Overall, the intervention was effective in achieving weight loss and risk factor control. The intervention resulted in a weight loss of -9.63 (CI: -11.78; 7.80) kg (between group-difference) explained by a decrease in weight in the intervention group). The between-group difference was significant (all p <0.0001) in favor of the intervention group on all body composition parameters except waist hip-ratio and fat free mass (Table 3). In the control group, participants obtained a small, insignificant weight loss but a significant decrease in waist circumference (p <0.0001) and in waist hip ratio (p = 0.037).

Table 3. Physical fitness, body weight and body composition.

Baseline mean (SD) VO2peakbw was 18.59 (3.2) mL/kg/min with no difference between groups. Twenty-three participants (77%) participated in >50% of training sessions. All exercise tests were terminated due to physical exhaustion. There was no significant change in VO2peak or heart rate recovery due to the intervention (between-group p = 0.003) regardless of VO2peak being adjusted for change in body weight and fat free mass. Mean workload improved in the intervention group and declined in the control group resulting in a significant between group mean difference at follow-up of 14.5 (CI 5.03; 23.97) watt.

Maximal heart rate remained unchanged in both groups. No exercise test parameters changed in the control group (Table 3). Training compliance in the intervention group was not related to exercise capacity at follow-up.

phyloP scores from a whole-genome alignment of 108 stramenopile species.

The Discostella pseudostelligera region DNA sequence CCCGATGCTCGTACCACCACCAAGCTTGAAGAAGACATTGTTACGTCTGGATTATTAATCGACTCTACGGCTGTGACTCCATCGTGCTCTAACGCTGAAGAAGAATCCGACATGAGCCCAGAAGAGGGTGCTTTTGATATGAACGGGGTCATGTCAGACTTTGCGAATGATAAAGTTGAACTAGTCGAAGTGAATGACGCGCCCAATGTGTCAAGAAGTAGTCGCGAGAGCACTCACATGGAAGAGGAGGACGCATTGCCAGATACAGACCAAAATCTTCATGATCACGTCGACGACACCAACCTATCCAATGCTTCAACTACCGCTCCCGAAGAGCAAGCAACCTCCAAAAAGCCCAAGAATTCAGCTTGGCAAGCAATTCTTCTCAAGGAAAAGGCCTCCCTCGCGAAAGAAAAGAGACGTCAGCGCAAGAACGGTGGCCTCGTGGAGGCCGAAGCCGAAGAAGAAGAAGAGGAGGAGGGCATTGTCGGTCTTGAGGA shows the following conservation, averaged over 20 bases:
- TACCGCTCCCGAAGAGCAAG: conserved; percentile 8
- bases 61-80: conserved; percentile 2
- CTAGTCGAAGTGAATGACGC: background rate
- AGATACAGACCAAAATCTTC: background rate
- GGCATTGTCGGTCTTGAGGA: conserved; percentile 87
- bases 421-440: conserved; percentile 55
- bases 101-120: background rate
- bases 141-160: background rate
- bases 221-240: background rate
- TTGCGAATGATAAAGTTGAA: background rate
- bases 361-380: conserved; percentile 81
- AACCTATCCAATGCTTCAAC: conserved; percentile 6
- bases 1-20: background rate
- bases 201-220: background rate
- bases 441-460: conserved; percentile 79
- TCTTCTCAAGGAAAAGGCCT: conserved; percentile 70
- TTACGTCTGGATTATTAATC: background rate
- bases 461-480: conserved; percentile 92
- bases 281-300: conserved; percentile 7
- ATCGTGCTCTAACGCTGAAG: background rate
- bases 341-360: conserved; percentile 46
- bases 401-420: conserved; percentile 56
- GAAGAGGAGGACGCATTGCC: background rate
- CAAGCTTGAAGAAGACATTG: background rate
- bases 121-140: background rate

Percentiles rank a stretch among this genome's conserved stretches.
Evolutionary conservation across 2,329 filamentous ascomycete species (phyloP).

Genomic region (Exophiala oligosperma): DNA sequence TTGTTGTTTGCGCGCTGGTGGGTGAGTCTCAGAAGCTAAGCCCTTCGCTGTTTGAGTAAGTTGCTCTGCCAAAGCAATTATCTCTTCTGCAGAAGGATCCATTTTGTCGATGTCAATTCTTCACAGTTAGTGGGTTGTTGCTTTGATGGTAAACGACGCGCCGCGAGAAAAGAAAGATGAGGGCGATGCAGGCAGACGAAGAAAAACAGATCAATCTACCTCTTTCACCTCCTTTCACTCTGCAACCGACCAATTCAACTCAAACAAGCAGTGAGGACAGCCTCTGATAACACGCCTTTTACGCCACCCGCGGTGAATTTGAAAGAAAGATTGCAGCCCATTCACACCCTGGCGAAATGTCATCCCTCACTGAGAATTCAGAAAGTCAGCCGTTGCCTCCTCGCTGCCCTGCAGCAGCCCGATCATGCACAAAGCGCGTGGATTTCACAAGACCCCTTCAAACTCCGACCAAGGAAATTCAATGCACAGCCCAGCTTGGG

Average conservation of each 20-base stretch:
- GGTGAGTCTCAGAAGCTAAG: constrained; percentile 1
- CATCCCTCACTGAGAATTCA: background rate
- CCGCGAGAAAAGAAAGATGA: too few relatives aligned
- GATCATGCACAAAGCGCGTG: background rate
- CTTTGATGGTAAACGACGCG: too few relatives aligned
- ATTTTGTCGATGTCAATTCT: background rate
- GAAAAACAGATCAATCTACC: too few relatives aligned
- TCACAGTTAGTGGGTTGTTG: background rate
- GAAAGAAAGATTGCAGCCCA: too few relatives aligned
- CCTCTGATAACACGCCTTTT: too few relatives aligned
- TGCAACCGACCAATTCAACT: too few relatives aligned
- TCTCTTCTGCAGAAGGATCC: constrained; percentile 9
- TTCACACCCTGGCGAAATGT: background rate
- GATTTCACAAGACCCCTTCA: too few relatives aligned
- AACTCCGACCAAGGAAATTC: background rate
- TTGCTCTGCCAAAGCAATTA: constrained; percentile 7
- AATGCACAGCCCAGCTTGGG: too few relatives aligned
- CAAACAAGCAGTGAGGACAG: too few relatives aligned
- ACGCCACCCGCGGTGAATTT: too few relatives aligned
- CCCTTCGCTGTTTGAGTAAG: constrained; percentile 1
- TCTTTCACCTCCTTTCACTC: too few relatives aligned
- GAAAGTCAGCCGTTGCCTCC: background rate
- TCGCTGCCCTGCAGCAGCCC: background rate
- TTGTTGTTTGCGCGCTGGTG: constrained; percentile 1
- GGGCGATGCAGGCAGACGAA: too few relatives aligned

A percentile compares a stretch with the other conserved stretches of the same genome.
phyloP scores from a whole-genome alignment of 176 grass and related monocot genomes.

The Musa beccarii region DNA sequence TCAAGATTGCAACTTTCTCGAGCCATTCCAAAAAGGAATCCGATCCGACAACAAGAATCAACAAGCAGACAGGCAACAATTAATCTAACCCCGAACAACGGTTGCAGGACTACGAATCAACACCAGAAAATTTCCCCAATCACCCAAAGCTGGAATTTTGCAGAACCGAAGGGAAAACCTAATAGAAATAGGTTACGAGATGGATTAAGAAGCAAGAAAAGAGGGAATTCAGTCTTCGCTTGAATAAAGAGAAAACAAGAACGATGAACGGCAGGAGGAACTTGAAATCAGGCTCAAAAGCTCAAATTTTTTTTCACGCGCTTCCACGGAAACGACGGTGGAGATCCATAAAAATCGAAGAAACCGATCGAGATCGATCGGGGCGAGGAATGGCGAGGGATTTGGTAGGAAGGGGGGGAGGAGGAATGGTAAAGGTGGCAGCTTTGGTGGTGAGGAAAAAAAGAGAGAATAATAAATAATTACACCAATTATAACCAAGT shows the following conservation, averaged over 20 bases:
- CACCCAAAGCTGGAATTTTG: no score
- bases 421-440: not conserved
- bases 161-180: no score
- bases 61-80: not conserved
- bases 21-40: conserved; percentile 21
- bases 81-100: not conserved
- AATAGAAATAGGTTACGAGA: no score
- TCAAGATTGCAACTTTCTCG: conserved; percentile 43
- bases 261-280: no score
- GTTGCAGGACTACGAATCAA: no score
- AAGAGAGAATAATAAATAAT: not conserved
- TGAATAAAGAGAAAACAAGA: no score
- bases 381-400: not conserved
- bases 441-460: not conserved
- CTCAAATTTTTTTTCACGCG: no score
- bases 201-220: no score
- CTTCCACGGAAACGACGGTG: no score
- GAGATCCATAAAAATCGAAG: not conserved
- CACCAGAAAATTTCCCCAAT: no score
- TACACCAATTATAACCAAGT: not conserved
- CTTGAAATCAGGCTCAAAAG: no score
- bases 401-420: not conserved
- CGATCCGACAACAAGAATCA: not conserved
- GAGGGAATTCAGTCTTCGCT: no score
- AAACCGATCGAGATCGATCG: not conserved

Blood pressure, dyslipidemia and glycemic control.

Many participants received antihypertensive treatment at the time of inclusion. In the intervention group, five (17%) had antihypertensive treatment initiated as part of the intervention and one (7%) had metformin initiated. Statins were initiated in 11 (37%) from the intervention group. Only one control group participant reported medicine adjustments during the 24 weeks (she initiated statin treatment).

Blood pressure was well-treated in both groups at baseline. At follow-up, there were no between group differences as blood pressure decreased in both groups. In non-diabetes participants, HbA1c decreased in both groups also with no between group difference. In diabetes participants, mean change in HbA1c was different between groups, but results should be interpreted with caution due to few observations. Due to the intervention, total cholesterol decreased 0.55 (0.12; 0.98) mmol/L, (p = 0.014) and triglycerides decreased by 0.52 (0.25; 0.78) mmol/L, (p<0.0001) (Table 4). In the intervention group, all lipids except HDL improved. LDL also decreased in the control group.